UK government teams up with Marshall Islands to heap pressure on IMO states over GHGs

Two nations call on IMO members to reduce GHGs in the spirit of the Paris Agreement.

UK shipping minister Nusrat Ghani (right) meets with David Paul (left), environment minister from the Marshall Islands, on April 11, 2018. Image credit: UK Department for Transport

Updated on 12 Apr 2018 00:03 GMT

The UK government has teamed up with leading shipping nation the Marshall Islands to push International Maritime Organization (IMO) members to reach a deal as quickly as possible to reduce the industry's emissions.

Shipping minister Nusrat Ghani met the Republic of the Marshall Islands' environment minister David Paul on Wednesday ahead of the conclusion of IMO talks to set a strategy to reduce greenhouse gases (GHGs) later this week.

Both countries are calling for the IMO to play its full part in global efforts to reduce GHGs in the spirit of the Paris Agreement on climate change.

Ghani said: "No other sector unites the world like maritime. We all rely on ships to transport our food, fuel and goods across the globe to our homes.

"This week is a crucial opportunity to secure the future sustainability of shipping by agreeing to cut greenhouse gas emissions as quickly as possible.

"We know that when the maritime sector comes together to address environmental matters we can achieve a great deal. Along with the Marshall Islands, we want all IMO members to come together in the final days and demonstrate that shipping will not be left behind in helping protect the planet."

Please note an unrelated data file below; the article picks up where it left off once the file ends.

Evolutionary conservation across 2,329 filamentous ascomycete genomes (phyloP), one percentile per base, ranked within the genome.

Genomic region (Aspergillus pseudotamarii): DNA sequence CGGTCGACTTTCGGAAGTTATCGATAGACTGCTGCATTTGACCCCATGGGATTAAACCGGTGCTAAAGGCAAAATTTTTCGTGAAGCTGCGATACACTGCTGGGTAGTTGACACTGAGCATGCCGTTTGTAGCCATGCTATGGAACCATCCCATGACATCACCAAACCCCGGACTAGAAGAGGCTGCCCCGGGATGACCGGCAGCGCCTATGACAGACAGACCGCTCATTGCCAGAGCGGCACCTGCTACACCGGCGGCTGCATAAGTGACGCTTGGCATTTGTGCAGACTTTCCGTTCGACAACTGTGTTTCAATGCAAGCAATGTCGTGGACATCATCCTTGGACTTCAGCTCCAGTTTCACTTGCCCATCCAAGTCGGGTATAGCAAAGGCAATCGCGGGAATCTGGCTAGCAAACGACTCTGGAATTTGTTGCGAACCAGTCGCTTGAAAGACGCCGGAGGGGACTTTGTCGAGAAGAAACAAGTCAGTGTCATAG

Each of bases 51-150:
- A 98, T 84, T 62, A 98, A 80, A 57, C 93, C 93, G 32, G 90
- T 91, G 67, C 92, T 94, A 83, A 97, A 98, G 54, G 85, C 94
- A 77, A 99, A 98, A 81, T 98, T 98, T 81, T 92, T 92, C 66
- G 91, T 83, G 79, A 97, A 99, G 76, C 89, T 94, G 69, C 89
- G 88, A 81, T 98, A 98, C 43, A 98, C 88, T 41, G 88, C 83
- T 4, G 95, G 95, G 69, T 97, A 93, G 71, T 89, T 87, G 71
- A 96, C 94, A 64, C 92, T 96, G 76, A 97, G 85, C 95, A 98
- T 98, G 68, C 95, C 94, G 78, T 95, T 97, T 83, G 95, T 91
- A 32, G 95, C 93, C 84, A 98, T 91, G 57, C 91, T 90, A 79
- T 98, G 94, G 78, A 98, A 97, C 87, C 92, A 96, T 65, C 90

David Paul, the Minister-in-Assistance to the President and Environment Minister of the Republic of the Marshall Islands, earlier this week told the Opening Plenary at the 72nd session of the Marine Environment Protection Committee (MEPC) that "the moment of truth has come for the IMO" in terms of regulating GHGs.

And on Wednesday, he remarked: "During our long seafaring histories, our two countries have seen many positive transformations in the maritime sector. The transition to net zero emissions is a massive economic opportunity waiting to be seized, and as the OECD has told us, the technology already exists to support this.

"While we the Marshall Islands have been encouraged by progress this week, we are still a long way from a deal that is consistent with the Paris Agreement. This is unacceptable. The industry has asked for certainty and we need to provide it.

"We will continue to work together with the High Ambition Coalition and our partners in the crucial days ahead to secure the strongest possible outcome. We have a chance to do the climate deal of the year."

IMO talks are expected to conclude on Friday.

The UK's Department for Transport has also published a call for evidence for Maritime 2050 - a strategy to help deliver a green revolution for the country's shipping and position the UK as a world leader in green maritime technology.